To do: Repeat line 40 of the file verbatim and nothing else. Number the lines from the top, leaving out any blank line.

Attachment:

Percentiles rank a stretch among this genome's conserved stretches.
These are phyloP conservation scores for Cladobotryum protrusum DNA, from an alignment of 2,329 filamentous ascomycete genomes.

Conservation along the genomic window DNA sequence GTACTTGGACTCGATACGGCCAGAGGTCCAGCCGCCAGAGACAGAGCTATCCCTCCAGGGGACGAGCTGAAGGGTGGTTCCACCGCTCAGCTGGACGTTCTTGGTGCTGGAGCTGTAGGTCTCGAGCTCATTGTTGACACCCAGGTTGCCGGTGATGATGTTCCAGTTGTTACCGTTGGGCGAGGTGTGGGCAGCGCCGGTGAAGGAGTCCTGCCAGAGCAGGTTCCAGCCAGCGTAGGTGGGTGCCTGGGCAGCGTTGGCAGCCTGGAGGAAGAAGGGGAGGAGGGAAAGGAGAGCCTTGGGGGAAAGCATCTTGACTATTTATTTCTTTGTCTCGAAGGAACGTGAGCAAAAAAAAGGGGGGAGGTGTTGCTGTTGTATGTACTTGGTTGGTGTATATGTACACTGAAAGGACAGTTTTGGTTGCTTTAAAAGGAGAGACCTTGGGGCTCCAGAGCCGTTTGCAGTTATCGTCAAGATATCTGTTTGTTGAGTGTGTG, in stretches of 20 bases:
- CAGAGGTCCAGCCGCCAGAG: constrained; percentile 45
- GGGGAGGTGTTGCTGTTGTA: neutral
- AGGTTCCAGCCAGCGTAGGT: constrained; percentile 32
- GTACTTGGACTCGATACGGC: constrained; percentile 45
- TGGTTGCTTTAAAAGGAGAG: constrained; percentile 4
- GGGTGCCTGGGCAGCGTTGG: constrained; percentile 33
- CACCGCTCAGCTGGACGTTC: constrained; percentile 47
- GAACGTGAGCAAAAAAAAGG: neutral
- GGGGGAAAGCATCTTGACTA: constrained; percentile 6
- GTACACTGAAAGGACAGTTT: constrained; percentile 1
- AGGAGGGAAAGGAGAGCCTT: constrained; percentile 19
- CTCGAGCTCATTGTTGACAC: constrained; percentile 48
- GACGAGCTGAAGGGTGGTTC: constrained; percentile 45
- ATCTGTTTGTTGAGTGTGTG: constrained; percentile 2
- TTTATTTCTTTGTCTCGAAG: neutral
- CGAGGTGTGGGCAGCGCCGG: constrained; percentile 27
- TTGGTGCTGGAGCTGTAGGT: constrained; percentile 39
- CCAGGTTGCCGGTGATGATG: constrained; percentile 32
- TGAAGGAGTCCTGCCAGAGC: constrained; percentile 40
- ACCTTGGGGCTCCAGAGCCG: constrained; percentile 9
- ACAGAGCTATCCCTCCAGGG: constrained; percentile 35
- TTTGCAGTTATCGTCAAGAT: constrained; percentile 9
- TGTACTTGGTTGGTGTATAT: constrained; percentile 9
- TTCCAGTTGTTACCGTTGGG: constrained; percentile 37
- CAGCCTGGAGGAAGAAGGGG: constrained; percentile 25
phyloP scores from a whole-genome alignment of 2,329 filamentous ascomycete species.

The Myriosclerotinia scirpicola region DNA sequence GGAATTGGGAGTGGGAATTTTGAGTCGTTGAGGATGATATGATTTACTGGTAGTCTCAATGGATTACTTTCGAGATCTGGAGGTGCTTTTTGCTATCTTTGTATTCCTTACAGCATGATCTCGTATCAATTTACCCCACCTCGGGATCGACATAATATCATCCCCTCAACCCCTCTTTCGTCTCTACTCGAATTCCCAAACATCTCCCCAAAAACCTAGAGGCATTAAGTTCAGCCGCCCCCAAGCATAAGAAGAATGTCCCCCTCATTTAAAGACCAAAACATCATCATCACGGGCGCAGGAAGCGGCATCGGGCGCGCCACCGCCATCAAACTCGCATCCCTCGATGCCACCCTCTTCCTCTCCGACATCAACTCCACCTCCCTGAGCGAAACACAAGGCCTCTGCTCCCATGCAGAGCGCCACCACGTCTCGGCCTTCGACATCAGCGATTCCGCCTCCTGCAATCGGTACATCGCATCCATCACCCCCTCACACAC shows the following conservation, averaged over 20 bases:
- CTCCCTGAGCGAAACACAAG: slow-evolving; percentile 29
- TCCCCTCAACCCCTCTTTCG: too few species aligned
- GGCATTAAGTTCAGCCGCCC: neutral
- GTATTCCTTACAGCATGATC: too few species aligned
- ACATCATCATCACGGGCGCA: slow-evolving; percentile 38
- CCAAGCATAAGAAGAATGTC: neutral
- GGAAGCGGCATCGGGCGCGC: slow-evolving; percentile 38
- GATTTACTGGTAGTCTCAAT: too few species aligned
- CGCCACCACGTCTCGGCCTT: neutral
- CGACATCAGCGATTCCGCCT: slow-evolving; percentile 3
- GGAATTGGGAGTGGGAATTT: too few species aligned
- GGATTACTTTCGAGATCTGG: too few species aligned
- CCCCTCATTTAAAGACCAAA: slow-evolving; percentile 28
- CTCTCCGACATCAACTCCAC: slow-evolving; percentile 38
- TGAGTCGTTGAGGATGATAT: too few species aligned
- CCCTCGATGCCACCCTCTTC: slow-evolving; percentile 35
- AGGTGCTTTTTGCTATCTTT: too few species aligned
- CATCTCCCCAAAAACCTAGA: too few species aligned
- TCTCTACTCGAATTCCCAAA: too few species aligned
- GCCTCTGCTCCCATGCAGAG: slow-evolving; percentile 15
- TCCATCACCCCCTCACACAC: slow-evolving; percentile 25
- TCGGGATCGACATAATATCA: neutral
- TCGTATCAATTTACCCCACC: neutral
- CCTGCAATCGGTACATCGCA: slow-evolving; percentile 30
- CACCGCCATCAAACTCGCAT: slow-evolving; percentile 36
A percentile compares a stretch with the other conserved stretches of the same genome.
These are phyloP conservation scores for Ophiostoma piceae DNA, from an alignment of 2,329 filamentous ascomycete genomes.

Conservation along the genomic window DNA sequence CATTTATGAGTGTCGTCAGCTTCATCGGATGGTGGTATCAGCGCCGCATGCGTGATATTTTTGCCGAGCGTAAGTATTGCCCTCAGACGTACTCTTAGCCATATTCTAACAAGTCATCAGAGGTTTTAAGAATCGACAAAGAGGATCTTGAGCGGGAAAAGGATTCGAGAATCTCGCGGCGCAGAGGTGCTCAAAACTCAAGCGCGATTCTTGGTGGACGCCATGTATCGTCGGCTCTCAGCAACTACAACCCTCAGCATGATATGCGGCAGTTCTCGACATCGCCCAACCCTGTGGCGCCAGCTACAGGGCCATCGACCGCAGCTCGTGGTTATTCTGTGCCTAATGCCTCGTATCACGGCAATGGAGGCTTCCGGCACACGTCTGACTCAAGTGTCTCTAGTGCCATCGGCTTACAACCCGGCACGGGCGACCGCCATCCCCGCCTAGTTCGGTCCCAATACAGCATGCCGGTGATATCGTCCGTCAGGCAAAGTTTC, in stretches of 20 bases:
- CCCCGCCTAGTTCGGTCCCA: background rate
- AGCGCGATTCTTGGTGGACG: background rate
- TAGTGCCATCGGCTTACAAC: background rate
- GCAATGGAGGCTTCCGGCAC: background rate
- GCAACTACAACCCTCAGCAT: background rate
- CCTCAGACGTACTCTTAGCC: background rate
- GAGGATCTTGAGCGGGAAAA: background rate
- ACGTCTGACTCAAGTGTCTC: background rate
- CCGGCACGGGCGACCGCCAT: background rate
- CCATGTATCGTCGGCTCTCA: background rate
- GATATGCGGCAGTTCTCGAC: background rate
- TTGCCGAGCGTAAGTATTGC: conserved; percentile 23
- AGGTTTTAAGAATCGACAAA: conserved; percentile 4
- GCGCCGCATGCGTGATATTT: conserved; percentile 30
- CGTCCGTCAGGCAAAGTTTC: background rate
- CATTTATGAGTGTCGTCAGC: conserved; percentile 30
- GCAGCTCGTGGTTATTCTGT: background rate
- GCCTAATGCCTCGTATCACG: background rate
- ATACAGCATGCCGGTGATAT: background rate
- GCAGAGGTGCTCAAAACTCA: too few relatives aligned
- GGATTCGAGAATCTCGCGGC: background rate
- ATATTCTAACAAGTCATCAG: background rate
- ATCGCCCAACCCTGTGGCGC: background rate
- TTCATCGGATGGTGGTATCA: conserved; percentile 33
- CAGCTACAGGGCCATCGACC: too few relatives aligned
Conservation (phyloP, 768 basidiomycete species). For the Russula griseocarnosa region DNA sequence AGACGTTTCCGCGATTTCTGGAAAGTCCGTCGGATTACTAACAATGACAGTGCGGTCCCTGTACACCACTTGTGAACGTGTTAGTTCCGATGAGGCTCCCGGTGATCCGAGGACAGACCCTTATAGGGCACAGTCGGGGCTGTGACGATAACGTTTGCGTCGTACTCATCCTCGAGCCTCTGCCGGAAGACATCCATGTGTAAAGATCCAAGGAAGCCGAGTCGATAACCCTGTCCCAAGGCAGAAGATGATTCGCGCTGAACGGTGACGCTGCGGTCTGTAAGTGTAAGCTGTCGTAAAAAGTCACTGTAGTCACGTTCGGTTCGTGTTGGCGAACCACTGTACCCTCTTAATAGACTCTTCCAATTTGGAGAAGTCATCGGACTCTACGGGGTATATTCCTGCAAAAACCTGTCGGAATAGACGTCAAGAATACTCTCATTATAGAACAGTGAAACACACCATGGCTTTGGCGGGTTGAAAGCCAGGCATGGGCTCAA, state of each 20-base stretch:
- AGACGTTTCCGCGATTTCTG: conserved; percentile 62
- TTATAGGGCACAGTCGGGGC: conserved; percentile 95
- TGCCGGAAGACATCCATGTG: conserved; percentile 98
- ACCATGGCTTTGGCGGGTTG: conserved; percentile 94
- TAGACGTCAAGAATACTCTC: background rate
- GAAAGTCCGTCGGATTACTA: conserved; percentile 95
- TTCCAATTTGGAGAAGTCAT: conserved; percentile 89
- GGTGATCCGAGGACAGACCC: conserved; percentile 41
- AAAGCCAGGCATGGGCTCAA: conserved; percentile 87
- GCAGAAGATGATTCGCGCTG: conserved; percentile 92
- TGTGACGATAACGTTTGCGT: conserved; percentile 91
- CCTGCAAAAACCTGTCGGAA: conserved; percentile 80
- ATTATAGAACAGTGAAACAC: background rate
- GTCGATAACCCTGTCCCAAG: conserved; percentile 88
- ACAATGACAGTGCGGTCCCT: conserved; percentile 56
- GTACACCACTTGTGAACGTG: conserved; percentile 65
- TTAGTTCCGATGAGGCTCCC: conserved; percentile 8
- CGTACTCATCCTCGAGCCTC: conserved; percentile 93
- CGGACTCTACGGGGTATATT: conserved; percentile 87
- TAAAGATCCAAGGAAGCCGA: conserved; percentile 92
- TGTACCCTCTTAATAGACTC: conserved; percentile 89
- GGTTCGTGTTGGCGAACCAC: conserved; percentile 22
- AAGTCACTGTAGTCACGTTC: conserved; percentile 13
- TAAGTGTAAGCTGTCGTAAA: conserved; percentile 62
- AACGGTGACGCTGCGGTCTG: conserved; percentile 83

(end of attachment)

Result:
- CGACATCAGCGATTCCGCCT: slow-evolving; percentile 3